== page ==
OAKLAND — Another wrinkle was included in Major League Baseball’s instant replay method following a series of bizarre situations during Thursday night’s online game between the A’s and Blue Jays.
One skipped call at first base tripped a chain reaction that led to confusion in both dugouts. Before it was all said and done, Blue Jays manager John Gibbons challenged which his own player should have recently been called out, a call was overturned, a run scored plus the A’s tried to play under protest.
All in all it was a strange evening at O.co Coliseum plus the play in question likely will probably be debated in the coming days since MLB looks to perfect the unit it implemented prior to the 2014 seaon.
‘Replay’s a different dimension to this game as there are going to be quirks and amusing plays like this that happen,In . crew chief umpire Bill Callier told a pool reporter. ‘Unfortunately the idea happened to us.’
The incident happened in the top of the second inning together with the bases loaded and one out and about. Blue Jays outfielder Anthony Gose hit a sharp grounder to be able to first base. Nate Freiman fielded the golf ball cleanly and attempted to come up with a tag on baserunner Munenori Kawasaki before tossing home.
First-base umpire Vic Carapazza ruled that Kawasaki prevented the tag and immediately made the safe indicator. That meant the pressure play at home was still to be able and catcher Stephen Vogt recorded the available when he caught the golf ball while stepping on the denture.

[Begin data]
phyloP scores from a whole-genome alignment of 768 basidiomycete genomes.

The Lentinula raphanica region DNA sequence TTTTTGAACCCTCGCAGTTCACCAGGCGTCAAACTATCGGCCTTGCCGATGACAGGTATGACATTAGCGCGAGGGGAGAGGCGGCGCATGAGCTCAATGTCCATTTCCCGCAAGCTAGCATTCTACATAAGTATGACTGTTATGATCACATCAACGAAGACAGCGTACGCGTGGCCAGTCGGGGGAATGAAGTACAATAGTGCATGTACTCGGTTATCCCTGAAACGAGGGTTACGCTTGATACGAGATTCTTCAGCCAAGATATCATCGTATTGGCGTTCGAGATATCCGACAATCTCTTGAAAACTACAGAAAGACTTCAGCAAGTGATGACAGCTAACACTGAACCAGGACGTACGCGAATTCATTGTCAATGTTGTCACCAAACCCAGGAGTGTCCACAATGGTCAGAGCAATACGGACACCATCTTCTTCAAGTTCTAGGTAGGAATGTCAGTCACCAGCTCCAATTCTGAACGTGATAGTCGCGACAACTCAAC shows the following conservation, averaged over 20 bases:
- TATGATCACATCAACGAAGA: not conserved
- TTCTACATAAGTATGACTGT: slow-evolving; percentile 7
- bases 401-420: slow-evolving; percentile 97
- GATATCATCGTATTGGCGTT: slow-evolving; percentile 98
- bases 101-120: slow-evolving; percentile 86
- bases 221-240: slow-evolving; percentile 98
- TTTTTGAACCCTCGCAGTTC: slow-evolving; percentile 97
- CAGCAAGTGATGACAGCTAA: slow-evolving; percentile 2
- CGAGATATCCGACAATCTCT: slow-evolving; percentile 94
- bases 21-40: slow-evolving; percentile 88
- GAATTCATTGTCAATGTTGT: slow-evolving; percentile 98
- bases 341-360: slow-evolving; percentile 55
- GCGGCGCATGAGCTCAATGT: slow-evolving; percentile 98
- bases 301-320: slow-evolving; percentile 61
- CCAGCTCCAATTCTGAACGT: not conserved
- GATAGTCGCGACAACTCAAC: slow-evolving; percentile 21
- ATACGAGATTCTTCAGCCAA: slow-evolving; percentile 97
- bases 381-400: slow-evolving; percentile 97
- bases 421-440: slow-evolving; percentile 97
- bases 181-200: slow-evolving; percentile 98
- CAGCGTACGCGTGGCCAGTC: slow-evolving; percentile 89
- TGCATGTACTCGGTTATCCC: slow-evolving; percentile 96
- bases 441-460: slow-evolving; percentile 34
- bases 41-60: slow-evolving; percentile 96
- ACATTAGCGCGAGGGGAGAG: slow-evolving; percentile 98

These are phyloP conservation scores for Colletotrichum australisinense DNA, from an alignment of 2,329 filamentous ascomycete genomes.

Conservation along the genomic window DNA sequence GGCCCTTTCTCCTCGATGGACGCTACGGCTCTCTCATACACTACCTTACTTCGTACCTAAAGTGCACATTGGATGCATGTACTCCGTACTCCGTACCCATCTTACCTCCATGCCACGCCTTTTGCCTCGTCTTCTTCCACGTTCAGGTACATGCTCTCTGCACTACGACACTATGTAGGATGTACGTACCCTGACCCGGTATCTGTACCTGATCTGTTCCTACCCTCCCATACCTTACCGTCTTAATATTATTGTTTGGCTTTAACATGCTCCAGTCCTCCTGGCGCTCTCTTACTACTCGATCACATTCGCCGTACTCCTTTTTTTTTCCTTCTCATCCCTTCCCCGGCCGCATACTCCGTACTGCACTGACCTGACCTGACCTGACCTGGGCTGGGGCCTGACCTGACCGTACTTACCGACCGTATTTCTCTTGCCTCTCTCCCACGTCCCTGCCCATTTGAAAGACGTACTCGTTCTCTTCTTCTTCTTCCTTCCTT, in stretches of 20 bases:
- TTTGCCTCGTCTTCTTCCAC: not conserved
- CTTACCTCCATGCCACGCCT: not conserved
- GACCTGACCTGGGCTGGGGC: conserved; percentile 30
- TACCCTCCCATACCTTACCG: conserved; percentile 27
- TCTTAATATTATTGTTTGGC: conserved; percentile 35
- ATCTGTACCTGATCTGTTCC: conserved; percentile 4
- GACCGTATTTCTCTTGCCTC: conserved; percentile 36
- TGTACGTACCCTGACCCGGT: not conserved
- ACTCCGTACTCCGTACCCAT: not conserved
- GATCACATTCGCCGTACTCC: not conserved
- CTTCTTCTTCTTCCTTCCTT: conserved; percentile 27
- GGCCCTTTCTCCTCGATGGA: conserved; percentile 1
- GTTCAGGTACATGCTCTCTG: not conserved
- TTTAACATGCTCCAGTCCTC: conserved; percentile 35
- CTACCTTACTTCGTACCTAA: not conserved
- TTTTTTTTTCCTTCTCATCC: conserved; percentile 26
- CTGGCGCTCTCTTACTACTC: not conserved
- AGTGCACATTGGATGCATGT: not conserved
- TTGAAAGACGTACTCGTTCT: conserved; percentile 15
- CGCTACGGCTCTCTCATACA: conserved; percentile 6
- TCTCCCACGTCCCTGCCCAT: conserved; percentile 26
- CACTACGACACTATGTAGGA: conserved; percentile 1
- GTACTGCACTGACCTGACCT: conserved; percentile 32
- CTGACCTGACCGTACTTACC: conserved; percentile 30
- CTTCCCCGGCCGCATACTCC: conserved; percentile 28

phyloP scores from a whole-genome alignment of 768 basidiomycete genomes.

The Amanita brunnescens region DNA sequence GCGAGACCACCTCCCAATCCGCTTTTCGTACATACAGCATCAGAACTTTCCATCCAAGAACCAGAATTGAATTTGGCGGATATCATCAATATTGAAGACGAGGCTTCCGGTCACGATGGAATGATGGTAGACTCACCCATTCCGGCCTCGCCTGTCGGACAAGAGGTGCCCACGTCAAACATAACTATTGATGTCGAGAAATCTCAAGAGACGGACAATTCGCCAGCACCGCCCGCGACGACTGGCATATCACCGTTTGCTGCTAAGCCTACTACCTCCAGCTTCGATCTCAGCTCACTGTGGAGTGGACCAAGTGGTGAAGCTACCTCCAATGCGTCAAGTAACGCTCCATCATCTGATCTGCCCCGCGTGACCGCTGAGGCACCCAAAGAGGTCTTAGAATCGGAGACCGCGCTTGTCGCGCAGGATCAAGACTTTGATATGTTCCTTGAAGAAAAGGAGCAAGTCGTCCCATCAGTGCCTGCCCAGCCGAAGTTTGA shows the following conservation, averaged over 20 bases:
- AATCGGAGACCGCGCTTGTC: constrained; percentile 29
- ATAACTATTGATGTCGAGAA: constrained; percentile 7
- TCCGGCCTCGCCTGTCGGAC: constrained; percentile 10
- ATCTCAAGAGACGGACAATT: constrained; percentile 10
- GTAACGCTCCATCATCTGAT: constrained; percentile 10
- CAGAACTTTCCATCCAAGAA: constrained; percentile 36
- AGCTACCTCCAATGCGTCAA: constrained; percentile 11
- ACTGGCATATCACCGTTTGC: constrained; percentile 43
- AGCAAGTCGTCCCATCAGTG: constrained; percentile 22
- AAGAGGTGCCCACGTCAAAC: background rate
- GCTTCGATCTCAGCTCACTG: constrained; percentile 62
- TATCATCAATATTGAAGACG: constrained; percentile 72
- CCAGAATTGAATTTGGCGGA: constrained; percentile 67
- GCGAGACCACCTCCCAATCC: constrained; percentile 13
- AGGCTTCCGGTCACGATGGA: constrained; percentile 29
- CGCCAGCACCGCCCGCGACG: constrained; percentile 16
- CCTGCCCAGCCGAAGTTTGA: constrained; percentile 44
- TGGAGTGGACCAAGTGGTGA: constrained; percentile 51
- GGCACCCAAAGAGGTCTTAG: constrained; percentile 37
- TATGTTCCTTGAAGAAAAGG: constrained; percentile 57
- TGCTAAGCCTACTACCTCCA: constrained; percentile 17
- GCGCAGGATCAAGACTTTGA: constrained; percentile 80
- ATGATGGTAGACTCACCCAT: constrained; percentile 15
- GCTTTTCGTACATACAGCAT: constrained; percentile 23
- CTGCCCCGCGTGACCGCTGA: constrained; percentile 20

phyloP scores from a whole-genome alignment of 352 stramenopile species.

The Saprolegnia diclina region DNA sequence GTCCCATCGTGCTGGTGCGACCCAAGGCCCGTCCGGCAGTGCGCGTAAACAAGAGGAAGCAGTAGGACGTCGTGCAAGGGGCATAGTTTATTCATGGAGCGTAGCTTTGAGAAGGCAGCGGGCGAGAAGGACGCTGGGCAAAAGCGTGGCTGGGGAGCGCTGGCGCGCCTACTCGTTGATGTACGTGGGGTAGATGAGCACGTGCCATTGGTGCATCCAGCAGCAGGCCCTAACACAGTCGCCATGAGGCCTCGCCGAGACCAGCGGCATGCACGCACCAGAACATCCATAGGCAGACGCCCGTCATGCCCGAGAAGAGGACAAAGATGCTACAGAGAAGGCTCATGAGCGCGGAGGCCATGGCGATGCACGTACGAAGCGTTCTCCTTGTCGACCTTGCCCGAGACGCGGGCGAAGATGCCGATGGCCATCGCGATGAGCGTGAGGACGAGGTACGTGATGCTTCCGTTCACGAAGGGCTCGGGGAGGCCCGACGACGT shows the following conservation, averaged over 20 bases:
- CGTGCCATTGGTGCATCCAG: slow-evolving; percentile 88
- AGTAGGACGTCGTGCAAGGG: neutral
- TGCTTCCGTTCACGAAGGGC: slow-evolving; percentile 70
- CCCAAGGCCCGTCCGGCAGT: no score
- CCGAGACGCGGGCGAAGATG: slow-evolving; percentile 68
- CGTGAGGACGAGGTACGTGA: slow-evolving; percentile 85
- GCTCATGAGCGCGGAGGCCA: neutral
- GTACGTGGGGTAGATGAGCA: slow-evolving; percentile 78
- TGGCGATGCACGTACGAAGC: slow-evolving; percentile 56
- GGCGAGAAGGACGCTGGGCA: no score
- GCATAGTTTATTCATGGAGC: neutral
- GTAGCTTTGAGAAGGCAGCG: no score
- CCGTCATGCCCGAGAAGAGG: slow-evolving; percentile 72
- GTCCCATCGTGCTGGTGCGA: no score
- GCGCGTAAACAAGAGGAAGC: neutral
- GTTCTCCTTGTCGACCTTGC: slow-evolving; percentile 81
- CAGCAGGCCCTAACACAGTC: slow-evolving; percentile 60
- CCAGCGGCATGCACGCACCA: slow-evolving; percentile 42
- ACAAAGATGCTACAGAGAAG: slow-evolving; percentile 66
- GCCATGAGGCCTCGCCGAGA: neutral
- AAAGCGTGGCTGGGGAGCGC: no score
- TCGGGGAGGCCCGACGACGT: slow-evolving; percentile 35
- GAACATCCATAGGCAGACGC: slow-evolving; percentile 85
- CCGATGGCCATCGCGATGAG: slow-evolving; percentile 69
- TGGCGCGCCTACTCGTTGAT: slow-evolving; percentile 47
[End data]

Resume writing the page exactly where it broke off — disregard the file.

Gibbons then came out of his dugout along with took the unorthodox method of suggesting that Kawasaki really should have been ruled out. He inhibited, and when the play went along to a review, it was determined of which Kawasaki had been tagged.
That prompted this umpires to overturn the ruling on the field. Kawasaki was called away and as a result, Edwin Encarnacion was ruled risk-free at home because the force play was no longer in effect.
‘When replay went back, our hands are attached,’ Miller said. ‘There’s just so much we can do. We simply cannot put runners back … We must go with what happened on the field, as well as what happened on the field was the man tagged home plate but he did not tag the runner. Unfortunately that was in one on one relation to the call on the field in the beginning base, and that’s something we only can’t explain.’
When the Blue Jays ended up credited with a run, A’s boss Bob Melvin tried to play the game under protest. His disagreement was that the rules were not staying correctly interpreted and that it needs to be up to the umpire’s discretion no matter if Encarnacion was called safe in the home.
In this particular case, that would have got resulted in Encarnacion being called out because he was still at least a number of feet from home plate once the throw arrived. The call did not end up having an impact amongst players because Oakland went on to win 4-1, but afterwards Melvin was still scratching his head.
‘That’s likely the first time that’s happened in that fashion,’ Melvin said. ‘My comprehension now is you can’t protest whatever has to do with replay, so I don’t know it has been a legitimate protest or not. And you are going to come up with plays like this over the course of the season based on replay currently being brand new, and you’re gonna find some ones that are some tweeners. They would the best they could with it.’